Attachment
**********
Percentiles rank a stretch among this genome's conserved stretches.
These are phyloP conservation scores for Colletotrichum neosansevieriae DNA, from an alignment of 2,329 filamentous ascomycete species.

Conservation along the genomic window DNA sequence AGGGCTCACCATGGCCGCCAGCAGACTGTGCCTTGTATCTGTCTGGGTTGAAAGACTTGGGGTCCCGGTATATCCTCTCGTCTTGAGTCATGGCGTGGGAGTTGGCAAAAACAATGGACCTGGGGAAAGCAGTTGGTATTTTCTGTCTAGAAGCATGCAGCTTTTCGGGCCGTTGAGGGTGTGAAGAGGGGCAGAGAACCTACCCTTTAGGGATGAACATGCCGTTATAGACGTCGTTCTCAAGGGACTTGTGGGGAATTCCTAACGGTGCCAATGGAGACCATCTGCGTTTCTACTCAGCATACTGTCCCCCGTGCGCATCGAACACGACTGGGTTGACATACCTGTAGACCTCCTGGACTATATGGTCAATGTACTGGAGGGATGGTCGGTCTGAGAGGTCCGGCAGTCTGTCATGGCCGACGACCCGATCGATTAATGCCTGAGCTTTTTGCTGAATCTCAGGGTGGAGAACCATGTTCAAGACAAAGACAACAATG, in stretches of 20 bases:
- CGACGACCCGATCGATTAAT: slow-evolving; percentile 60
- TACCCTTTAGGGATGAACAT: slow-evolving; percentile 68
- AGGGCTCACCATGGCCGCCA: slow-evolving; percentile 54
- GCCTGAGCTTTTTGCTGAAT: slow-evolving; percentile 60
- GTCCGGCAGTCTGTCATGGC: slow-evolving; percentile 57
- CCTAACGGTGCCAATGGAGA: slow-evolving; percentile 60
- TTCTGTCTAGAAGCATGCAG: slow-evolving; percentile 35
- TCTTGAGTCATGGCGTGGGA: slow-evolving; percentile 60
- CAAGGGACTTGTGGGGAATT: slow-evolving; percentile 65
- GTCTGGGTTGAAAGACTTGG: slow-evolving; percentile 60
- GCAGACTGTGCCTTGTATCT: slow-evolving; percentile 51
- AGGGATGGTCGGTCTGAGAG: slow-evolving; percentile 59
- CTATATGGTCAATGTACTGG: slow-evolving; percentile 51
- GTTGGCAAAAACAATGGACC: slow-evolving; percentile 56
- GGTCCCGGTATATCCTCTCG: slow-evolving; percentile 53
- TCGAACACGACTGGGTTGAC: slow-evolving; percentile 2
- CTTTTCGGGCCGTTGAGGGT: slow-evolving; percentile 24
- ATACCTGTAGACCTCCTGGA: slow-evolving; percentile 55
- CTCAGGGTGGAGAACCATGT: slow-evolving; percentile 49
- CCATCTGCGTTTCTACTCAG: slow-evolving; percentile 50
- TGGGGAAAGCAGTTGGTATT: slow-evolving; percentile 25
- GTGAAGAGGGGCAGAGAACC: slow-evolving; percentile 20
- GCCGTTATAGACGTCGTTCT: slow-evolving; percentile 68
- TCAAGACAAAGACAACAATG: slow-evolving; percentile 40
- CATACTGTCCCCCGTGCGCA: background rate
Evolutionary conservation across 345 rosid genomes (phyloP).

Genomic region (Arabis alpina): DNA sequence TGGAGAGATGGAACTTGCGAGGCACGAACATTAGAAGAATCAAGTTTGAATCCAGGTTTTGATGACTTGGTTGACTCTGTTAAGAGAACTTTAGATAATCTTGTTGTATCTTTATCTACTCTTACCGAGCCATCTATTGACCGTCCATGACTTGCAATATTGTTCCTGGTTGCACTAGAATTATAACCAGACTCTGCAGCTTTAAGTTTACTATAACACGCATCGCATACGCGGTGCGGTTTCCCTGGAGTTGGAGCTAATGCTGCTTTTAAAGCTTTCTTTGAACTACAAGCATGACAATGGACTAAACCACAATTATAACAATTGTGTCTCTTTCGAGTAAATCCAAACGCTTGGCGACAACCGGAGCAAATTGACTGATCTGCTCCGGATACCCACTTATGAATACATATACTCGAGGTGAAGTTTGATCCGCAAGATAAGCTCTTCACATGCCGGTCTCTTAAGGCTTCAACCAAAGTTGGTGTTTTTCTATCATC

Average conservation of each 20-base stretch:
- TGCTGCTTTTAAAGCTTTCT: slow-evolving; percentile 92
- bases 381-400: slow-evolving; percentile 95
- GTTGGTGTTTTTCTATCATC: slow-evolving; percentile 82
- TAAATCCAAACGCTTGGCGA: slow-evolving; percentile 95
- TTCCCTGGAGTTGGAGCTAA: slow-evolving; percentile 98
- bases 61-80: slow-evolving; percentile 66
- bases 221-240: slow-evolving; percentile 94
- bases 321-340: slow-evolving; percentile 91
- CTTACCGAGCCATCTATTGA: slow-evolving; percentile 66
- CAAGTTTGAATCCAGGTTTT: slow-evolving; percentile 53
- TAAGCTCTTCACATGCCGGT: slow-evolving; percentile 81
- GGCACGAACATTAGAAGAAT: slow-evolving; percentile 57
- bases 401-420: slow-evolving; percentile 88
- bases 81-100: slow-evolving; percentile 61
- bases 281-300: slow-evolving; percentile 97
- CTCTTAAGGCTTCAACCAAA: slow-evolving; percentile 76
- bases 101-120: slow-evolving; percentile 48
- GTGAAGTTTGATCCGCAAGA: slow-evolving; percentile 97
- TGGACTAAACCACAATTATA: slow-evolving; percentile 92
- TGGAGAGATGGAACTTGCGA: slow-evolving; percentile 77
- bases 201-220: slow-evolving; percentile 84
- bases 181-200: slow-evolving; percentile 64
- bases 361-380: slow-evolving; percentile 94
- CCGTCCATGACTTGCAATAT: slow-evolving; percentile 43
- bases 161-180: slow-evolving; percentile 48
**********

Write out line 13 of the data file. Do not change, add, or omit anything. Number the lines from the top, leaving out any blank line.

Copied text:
- GTCTGGGTTGAAAGACTTGG: slow-evolving; percentile 60